Russian Far East: Kamchatka and the Kuril Islands
An expedition cruise to the "Ring of Fire" (Kamchatka and the Kuril Islands) for Tufted Puffin, Steller's Sea-Eagle, Siberian Rubythroat and much more
Few parts of the world have the same mystique as the Russian Far East and prior to the collapse of the Soviet Union, it was simply impossible to visit this amazing region. With smouldering volcanoes, a multitude of auks (up to 16 species can be seen on one trip !!) and other seabirds, breeding Steller's Sea-eagles, landbirds such as Siberian Rubythroat and Japanese Robin, it is truly somewhere exceptional for anyone interested in birds. Since 2007 our sister brand WildWings has been offering the opportunity to experience the wonders of this unique region travelling on the ships run by Heritage Expeditions and we are delighted to now be able to offer the same opportunities to Limosa clients.
The list of possibilities is truly mouth-watering and this is surely headed by the Tufted Puffin and Steller's Sea-eagle but there is so much more with Horned Puffin, Whiskered Auklet, Ancient Murrelet, Red-legged Kittiwake, Laysan and Short-tailed Albatrosses, Red-faced Cormorant and Short-tailed Shearwater being just some of the species we can expect to see out on the water. Whilst ashore, the eagles and rubythroats should be supplemented by Pechora Pipit, Kamchatka Leaf-warbler, Narcissus Flycatcher, Japanese Accentor and Long-tailed Rosefinch with good chances for Brown Bear, Fin Whale, Orca and the 'turbo-charged' Dall's Porpoise.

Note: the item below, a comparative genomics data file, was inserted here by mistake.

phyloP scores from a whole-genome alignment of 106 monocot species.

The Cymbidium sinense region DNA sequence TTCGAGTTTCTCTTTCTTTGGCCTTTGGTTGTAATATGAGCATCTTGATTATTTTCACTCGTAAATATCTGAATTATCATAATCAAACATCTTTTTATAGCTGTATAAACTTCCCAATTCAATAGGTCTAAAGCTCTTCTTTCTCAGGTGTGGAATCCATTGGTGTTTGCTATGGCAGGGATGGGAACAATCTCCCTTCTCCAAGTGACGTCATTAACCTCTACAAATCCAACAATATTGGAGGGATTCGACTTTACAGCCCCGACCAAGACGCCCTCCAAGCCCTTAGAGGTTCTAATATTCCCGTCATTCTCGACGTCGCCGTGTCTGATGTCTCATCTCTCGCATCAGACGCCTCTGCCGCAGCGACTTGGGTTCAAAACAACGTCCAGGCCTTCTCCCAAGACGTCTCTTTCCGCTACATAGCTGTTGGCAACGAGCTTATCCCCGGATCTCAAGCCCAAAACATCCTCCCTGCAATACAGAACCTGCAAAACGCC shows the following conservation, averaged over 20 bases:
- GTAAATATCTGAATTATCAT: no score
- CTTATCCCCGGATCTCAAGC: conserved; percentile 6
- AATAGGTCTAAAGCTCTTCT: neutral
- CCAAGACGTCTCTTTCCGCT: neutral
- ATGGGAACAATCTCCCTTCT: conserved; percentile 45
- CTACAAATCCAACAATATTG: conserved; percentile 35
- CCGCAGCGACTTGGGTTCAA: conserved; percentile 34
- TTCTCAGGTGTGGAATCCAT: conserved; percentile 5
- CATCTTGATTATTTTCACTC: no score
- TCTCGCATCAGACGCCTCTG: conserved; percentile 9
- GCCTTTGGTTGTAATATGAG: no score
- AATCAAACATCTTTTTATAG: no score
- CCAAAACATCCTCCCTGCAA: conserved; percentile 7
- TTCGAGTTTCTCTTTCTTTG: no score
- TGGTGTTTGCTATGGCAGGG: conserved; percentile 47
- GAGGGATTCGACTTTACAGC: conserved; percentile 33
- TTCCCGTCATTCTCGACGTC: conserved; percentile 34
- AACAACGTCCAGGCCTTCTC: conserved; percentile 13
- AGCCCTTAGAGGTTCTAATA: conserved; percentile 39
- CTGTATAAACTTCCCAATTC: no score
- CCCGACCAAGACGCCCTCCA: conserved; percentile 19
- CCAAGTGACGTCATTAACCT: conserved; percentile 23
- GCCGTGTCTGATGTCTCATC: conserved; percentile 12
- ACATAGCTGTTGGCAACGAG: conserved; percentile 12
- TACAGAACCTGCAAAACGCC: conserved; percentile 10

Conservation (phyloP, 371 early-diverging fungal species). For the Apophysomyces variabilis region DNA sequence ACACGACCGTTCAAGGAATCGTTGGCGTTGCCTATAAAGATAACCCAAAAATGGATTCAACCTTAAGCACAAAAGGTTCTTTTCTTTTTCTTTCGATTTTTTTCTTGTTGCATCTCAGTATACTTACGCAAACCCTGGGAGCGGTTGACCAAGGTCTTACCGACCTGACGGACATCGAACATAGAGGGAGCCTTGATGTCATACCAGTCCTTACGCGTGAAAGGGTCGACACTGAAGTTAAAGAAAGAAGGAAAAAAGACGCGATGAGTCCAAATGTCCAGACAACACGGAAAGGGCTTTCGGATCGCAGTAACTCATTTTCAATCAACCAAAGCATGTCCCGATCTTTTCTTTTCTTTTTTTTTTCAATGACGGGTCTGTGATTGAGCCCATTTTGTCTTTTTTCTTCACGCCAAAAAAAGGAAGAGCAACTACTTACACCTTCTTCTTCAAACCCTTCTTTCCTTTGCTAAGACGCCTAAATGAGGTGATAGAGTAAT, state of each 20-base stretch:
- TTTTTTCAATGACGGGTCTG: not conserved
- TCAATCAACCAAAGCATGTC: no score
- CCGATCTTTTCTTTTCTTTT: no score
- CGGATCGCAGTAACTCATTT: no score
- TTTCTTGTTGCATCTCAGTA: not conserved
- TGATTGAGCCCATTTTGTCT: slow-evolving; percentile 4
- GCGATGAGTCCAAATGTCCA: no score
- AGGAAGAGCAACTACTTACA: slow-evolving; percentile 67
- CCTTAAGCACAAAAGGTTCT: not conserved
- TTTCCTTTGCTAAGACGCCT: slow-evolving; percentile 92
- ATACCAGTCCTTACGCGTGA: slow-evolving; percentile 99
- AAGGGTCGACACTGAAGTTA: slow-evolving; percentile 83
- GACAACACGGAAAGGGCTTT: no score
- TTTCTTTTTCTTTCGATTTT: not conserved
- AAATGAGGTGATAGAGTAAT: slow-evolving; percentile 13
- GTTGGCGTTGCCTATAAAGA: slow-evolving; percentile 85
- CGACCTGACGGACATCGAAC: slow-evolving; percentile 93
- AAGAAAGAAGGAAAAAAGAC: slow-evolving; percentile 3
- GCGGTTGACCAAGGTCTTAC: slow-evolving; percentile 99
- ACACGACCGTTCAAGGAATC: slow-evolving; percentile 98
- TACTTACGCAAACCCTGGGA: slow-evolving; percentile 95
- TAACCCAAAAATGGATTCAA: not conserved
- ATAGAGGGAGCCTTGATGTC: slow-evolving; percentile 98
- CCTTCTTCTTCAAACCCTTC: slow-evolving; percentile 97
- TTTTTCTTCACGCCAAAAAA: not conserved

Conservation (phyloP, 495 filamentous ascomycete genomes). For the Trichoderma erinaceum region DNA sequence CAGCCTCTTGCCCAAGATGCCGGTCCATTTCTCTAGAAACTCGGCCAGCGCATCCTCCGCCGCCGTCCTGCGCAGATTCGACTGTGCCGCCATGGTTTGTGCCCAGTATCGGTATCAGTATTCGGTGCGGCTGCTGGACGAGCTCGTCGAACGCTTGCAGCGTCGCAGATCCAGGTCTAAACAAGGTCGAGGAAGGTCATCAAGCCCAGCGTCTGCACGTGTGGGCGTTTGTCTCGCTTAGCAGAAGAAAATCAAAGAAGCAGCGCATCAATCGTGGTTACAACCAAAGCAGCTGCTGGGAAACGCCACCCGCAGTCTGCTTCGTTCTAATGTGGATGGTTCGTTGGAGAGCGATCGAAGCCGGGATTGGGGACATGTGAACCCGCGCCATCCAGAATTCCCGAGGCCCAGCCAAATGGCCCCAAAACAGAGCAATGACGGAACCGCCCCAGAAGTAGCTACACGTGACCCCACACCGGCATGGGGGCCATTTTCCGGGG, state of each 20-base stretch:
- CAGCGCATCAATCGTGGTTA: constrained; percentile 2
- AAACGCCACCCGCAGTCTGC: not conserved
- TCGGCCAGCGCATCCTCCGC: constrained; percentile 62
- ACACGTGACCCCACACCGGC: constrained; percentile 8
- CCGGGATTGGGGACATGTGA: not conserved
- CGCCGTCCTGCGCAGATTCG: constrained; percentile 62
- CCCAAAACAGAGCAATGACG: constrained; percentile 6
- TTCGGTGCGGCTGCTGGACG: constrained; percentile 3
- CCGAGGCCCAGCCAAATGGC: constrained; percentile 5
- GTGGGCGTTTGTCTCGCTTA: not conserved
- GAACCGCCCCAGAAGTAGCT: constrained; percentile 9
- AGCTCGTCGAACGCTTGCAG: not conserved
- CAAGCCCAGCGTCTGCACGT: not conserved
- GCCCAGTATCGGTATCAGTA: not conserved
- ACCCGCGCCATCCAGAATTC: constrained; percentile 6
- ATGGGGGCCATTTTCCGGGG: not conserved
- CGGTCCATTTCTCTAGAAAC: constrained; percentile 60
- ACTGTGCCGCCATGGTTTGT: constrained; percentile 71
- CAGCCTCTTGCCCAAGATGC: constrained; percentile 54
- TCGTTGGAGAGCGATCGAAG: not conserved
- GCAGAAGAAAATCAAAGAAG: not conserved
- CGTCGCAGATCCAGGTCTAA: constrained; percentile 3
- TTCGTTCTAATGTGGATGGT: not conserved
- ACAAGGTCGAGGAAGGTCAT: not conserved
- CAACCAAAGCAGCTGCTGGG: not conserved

With easy flight access from the UK, this is unquestionably a destination all keen wildlife enthusiasts should have on their 'bucket list'......
Tour Dates & Prices
Wed 15th June 2022
Tue 28th June 2022
- Contact Us
Tour Cost: 14 Days from £6750 excluding flights and local payment
The price quoted here is per person for the most basic cabin. Please click on the 'tour info' for prices for different cabins types.
Pre and post cruise transfers, all on board ship accommodation, meals and all expedition shore excursions. Limosa/WildWings checklist of birds and mammals.
All items of a personal nature, laundry, drinks, gratuities. International/domestic flights, visas and travel insurance.